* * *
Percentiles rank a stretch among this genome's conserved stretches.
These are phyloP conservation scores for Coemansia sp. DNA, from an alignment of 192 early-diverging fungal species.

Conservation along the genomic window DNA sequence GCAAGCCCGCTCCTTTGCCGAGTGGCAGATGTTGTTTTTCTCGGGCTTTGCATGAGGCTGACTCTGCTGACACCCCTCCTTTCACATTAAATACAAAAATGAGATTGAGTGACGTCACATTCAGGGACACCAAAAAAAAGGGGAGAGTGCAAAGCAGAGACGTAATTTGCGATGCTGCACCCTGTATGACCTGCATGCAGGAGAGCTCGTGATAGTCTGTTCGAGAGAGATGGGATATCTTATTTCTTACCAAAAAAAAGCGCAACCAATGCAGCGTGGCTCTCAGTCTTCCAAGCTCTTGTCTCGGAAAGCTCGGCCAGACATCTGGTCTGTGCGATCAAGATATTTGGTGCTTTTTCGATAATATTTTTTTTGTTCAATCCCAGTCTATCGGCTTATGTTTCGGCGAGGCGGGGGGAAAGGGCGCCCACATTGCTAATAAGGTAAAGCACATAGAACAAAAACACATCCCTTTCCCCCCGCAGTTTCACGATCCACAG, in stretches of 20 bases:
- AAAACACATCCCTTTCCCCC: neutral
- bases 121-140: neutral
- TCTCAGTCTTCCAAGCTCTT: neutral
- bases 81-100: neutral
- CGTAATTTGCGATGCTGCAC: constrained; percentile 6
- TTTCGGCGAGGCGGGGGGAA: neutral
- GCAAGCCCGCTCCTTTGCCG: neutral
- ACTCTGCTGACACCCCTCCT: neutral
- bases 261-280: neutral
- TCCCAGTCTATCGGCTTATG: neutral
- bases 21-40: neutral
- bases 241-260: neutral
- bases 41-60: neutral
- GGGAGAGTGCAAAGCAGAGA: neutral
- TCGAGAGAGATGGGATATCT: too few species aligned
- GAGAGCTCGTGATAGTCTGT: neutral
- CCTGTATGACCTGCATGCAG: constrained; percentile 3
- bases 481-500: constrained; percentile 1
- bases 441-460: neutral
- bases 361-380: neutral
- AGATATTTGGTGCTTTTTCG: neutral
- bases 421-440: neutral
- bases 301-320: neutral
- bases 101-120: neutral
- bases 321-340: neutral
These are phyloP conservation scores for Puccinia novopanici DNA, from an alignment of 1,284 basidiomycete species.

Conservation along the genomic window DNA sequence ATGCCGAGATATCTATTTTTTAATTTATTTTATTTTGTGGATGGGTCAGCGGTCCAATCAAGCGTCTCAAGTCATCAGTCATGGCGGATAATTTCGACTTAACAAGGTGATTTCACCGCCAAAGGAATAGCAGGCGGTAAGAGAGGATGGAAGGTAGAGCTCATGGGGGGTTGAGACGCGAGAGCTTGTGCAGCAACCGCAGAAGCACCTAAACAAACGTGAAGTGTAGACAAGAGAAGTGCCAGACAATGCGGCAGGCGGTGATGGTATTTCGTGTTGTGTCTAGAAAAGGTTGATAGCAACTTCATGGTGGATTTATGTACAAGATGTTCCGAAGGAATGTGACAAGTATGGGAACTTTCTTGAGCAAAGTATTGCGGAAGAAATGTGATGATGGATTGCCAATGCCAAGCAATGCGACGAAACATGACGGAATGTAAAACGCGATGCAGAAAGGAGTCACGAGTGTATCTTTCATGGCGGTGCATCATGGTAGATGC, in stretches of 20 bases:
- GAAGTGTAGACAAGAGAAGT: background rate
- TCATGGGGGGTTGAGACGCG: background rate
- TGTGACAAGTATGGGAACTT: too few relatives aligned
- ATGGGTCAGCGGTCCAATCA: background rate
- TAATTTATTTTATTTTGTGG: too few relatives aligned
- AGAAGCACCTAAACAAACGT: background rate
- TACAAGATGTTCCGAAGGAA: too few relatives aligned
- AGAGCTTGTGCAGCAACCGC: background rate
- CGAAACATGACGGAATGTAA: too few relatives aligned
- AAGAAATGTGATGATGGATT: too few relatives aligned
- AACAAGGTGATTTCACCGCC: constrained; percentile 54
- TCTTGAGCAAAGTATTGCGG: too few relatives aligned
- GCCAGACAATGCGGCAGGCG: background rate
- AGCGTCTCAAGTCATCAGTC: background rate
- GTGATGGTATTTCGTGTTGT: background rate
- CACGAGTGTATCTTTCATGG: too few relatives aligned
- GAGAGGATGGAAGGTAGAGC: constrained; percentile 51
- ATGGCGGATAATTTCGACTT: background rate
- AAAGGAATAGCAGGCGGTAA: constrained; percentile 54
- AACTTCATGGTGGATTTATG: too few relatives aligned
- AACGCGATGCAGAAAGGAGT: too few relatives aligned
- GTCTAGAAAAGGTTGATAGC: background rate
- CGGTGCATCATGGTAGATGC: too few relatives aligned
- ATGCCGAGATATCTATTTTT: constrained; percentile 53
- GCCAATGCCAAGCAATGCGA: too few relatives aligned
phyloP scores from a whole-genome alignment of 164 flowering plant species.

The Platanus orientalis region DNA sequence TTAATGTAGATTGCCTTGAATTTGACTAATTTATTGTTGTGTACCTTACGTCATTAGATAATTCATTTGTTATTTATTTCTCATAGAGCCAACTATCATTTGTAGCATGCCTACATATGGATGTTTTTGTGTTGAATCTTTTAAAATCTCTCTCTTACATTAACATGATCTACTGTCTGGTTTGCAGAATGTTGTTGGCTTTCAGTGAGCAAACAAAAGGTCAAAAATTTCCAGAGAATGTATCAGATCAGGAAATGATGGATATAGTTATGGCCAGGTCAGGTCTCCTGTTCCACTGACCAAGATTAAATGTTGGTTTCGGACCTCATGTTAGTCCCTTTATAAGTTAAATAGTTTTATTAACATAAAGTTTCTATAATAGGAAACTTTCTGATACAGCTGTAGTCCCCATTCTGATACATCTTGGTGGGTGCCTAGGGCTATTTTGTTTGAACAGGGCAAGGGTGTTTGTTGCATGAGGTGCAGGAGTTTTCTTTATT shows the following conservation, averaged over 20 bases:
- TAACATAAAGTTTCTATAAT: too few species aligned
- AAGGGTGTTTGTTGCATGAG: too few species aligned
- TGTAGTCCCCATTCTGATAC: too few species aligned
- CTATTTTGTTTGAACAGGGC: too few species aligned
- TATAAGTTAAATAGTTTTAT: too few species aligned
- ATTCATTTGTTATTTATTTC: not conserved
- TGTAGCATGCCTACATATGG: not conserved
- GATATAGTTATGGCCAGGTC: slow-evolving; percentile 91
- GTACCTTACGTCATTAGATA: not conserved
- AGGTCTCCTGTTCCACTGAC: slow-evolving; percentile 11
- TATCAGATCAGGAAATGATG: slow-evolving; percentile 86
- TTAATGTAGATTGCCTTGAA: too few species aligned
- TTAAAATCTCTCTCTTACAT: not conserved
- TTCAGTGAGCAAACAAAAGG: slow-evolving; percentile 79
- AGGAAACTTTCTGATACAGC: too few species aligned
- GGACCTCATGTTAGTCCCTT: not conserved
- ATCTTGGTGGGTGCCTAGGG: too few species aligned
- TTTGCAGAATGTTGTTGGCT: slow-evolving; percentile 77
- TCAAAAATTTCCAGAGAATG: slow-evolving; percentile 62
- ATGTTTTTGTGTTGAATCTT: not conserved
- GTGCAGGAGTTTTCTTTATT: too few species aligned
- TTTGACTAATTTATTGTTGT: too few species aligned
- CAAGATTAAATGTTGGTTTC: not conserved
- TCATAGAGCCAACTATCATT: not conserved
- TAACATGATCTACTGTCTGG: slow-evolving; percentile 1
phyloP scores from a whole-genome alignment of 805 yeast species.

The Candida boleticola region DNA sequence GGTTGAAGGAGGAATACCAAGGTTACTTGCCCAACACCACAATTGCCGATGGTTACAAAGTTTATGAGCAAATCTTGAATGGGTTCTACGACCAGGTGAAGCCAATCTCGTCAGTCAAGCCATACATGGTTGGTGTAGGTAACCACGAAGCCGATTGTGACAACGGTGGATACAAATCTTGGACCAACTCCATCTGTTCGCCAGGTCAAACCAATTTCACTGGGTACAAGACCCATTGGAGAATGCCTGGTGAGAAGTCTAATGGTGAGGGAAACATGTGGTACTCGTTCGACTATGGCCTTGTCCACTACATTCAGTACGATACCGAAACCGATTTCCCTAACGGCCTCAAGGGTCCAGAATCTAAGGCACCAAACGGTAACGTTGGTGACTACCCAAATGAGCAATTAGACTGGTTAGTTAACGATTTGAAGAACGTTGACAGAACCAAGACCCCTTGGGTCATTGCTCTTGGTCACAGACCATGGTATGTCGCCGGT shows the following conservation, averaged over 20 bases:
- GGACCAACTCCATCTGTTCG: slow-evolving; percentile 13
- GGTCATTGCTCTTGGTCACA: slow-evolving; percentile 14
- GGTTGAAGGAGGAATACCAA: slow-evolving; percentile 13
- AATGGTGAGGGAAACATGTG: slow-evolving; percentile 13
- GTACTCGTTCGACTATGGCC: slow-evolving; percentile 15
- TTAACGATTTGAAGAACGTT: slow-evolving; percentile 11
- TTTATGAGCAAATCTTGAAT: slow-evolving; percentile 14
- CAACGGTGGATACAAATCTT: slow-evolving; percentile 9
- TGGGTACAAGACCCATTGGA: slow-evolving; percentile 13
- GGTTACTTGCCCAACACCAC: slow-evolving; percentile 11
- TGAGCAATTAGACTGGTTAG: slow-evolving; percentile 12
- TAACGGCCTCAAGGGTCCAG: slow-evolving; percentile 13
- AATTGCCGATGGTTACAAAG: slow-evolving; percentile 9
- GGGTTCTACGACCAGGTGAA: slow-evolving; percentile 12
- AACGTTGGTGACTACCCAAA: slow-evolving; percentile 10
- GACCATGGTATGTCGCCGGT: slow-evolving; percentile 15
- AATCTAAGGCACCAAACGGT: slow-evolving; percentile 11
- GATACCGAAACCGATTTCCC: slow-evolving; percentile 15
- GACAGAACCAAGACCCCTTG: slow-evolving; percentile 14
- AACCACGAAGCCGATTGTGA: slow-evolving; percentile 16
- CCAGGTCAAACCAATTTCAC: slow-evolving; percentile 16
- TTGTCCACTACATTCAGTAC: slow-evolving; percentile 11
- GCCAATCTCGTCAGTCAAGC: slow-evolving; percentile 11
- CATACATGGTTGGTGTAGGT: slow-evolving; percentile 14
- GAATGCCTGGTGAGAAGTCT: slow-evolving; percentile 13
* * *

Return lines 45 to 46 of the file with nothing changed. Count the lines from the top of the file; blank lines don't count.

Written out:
- GTGATGGTATTTCGTGTTGT: background rate
- CACGAGTGTATCTTTCATGG: too few relatives aligned